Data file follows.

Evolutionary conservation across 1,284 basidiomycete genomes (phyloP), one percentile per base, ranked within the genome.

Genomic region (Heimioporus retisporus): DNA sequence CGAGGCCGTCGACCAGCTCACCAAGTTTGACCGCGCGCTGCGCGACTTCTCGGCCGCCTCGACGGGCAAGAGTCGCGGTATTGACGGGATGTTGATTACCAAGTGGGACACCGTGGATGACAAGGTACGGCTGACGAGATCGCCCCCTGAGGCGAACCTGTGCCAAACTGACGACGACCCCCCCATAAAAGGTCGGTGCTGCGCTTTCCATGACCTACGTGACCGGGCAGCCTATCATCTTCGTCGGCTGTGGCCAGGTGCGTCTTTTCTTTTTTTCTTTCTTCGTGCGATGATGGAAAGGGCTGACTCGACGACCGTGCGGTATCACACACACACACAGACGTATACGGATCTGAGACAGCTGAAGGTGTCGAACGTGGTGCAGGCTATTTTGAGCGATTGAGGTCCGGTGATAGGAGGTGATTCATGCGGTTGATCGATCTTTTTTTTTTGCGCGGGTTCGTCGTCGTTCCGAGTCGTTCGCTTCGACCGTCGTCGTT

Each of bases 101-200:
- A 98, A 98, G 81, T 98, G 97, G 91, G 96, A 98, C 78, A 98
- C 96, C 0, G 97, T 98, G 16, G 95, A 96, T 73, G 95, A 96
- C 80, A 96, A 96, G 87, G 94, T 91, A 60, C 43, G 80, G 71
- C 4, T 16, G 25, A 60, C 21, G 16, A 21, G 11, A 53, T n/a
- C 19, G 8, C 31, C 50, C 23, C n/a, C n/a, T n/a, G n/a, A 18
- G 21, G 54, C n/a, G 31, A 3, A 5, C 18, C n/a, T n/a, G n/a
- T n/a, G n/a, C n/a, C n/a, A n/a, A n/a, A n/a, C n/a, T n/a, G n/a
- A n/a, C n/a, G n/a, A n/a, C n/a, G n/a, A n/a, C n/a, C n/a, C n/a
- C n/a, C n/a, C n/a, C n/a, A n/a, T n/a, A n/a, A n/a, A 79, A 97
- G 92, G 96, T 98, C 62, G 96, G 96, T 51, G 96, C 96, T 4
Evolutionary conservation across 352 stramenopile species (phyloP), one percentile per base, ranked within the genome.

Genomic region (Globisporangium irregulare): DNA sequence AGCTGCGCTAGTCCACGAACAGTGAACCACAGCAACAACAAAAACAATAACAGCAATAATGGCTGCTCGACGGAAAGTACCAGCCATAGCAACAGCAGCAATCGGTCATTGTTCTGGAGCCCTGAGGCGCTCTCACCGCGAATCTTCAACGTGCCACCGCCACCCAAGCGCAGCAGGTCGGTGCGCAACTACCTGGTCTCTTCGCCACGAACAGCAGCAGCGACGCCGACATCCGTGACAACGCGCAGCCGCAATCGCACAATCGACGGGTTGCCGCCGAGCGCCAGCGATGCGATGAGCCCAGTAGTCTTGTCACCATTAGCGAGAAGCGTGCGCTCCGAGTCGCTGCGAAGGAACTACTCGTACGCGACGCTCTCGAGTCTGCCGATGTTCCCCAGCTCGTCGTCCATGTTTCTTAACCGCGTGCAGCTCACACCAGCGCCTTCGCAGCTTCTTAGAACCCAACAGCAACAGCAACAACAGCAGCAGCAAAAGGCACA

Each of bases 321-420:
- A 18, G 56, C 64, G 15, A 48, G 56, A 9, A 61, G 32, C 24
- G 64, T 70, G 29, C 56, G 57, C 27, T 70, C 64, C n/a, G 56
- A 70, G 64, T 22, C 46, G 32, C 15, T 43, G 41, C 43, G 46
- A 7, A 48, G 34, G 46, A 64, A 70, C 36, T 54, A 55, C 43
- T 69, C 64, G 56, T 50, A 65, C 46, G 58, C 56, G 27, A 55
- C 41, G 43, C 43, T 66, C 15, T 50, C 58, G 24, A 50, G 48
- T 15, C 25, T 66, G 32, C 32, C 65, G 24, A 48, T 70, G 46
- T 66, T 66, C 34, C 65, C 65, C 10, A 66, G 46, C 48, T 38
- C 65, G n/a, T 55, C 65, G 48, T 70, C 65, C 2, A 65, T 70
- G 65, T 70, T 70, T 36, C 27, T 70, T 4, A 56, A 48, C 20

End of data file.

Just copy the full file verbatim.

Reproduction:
Evolutionary conservation across 1,284 basidiomycete genomes (phyloP), one percentile per base, ranked within the genome.

Genomic region (Heimioporus retisporus): DNA sequence CGAGGCCGTCGACCAGCTCACCAAGTTTGACCGCGCGCTGCGCGACTTCTCGGCCGCCTCGACGGGCAAGAGTCGCGGTATTGACGGGATGTTGATTACCAAGTGGGACACCGTGGATGACAAGGTACGGCTGACGAGATCGCCCCCTGAGGCGAACCTGTGCCAAACTGACGACGACCCCCCCATAAAAGGTCGGTGCTGCGCTTTCCATGACCTACGTGACCGGGCAGCCTATCATCTTCGTCGGCTGTGGCCAGGTGCGTCTTTTCTTTTTTTCTTTCTTCGTGCGATGATGGAAAGGGCTGACTCGACGACCGTGCGGTATCACACACACACACAGACGTATACGGATCTGAGACAGCTGAAGGTGTCGAACGTGGTGCAGGCTATTTTGAGCGATTGAGGTCCGGTGATAGGAGGTGATTCATGCGGTTGATCGATCTTTTTTTTTTGCGCGGGTTCGTCGTCGTTCCGAGTCGTTCGCTTCGACCGTCGTCGTT

Each of bases 101-200:
- A 98, A 98, G 81, T 98, G 97, G 91, G 96, A 98, C 78, A 98
- C 96, C 0, G 97, T 98, G 16, G 95, A 96, T 73, G 95, A 96
- C 80, A 96, A 96, G 87, G 94, T 91, A 60, C 43, G 80, G 71
- C 4, T 16, G 25, A 60, C 21, G 16, A 21, G 11, A 53, T n/a
- C 19, G 8, C 31, C 50, C 23, C n/a, C n/a, T n/a, G n/a, A 18
- G 21, G 54, C n/a, G 31, A 3, A 5, C 18, C n/a, T n/a, G n/a
- T n/a, G n/a, C n/a, C n/a, A n/a, A n/a, A n/a, C n/a, T n/a, G n/a
- A n/a, C n/a, G n/a, A n/a, C n/a, G n/a, A n/a, C n/a, C n/a, C n/a
- C n/a, C n/a, C n/a, C n/a, A n/a, T n/a, A n/a, A n/a, A 79, A 97
- G 92, G 96, T 98, C 62, G 96, G 96, T 51, G 96, C 96, T 4
Evolutionary conservation across 352 stramenopile species (phyloP), one percentile per base, ranked within the genome.

Genomic region (Globisporangium irregulare): DNA sequence AGCTGCGCTAGTCCACGAACAGTGAACCACAGCAACAACAAAAACAATAACAGCAATAATGGCTGCTCGACGGAAAGTACCAGCCATAGCAACAGCAGCAATCGGTCATTGTTCTGGAGCCCTGAGGCGCTCTCACCGCGAATCTTCAACGTGCCACCGCCACCCAAGCGCAGCAGGTCGGTGCGCAACTACCTGGTCTCTTCGCCACGAACAGCAGCAGCGACGCCGACATCCGTGACAACGCGCAGCCGCAATCGCACAATCGACGGGTTGCCGCCGAGCGCCAGCGATGCGATGAGCCCAGTAGTCTTGTCACCATTAGCGAGAAGCGTGCGCTCCGAGTCGCTGCGAAGGAACTACTCGTACGCGACGCTCTCGAGTCTGCCGATGTTCCCCAGCTCGTCGTCCATGTTTCTTAACCGCGTGCAGCTCACACCAGCGCCTTCGCAGCTTCTTAGAACCCAACAGCAACAGCAACAACAGCAGCAGCAAAAGGCACA

Each of bases 321-420:
- A 18, G 56, C 64, G 15, A 48, G 56, A 9, A 61, G 32, C 24
- G 64, T 70, G 29, C 56, G 57, C 27, T 70, C 64, C n/a, G 56
- A 70, G 64, T 22, C 46, G 32, C 15, T 43, G 41, C 43, G 46
- A 7, A 48, G 34, G 46, A 64, A 70, C 36, T 54, A 55, C 43
- T 69, C 64, G 56, T 50, A 65, C 46, G 58, C 56, G 27, A 55
- C 41, G 43, C 43, T 66, C 15, T 50, C 58, G 24, A 50, G 48
- T 15, C 25, T 66, G 32, C 32, C 65, G 24, A 48, T 70, G 46
- T 66, T 66, C 34, C 65, C 65, C 10, A 66, G 46, C 48, T 38
- C 65, G n/a, T 55, C 65, G 48, T 70, C 65, C 2, A 65, T 70
- G 65, T 70, T 70, T 36, C 27, T 70, T 4, A 56, A 48, C 20